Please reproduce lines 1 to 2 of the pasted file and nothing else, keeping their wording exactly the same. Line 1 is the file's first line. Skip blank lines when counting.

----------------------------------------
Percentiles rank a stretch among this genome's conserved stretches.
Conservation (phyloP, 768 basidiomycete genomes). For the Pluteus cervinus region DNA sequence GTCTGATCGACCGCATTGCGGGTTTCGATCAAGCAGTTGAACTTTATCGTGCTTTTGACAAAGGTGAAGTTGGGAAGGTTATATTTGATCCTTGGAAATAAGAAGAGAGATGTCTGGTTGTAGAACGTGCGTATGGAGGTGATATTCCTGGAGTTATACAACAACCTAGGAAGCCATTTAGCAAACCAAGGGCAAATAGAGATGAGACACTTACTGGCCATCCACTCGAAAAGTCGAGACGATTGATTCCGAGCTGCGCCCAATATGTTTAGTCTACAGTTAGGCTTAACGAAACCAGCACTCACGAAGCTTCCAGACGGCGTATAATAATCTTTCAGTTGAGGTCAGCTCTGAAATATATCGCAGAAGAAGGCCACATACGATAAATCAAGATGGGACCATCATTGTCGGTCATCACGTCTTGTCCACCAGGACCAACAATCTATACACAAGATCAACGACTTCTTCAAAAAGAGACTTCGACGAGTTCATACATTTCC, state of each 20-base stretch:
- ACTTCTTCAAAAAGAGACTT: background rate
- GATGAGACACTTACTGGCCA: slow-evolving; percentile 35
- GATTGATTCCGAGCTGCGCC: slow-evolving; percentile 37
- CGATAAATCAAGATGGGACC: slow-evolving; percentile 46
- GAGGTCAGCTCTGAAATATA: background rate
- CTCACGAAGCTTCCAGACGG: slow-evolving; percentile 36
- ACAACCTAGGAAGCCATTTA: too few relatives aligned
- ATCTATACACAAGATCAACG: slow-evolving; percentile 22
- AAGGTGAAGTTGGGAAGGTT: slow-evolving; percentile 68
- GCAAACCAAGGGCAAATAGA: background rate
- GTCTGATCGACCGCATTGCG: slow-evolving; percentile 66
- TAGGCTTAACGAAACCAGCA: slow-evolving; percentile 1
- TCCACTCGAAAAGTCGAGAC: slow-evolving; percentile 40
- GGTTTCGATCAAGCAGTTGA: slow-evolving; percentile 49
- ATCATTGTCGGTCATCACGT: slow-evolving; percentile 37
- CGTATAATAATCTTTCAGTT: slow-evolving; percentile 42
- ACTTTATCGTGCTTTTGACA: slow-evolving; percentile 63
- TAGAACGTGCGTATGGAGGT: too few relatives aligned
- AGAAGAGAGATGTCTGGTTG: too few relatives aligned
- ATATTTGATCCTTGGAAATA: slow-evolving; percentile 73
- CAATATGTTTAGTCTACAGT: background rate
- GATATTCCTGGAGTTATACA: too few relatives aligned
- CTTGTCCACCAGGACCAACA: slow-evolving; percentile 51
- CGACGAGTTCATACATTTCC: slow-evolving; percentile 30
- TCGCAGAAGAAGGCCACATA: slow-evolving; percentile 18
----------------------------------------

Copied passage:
Percentiles rank a stretch among this genome's conserved stretches.
Conservation (phyloP, 768 basidiomycete genomes). For the Pluteus cervinus region DNA sequence GTCTGATCGACCGCATTGCGGGTTTCGATCAAGCAGTTGAACTTTATCGTGCTTTTGACAAAGGTGAAGTTGGGAAGGTTATATTTGATCCTTGGAAATAAGAAGAGAGATGTCTGGTTGTAGAACGTGCGTATGGAGGTGATATTCCTGGAGTTATACAACAACCTAGGAAGCCATTTAGCAAACCAAGGGCAAATAGAGATGAGACACTTACTGGCCATCCACTCGAAAAGTCGAGACGATTGATTCCGAGCTGCGCCCAATATGTTTAGTCTACAGTTAGGCTTAACGAAACCAGCACTCACGAAGCTTCCAGACGGCGTATAATAATCTTTCAGTTGAGGTCAGCTCTGAAATATATCGCAGAAGAAGGCCACATACGATAAATCAAGATGGGACCATCATTGTCGGTCATCACGTCTTGTCCACCAGGACCAACAATCTATACACAAGATCAACGACTTCTTCAAAAAGAGACTTCGACGAGTTCATACATTTCC, state of each 20-base stretch: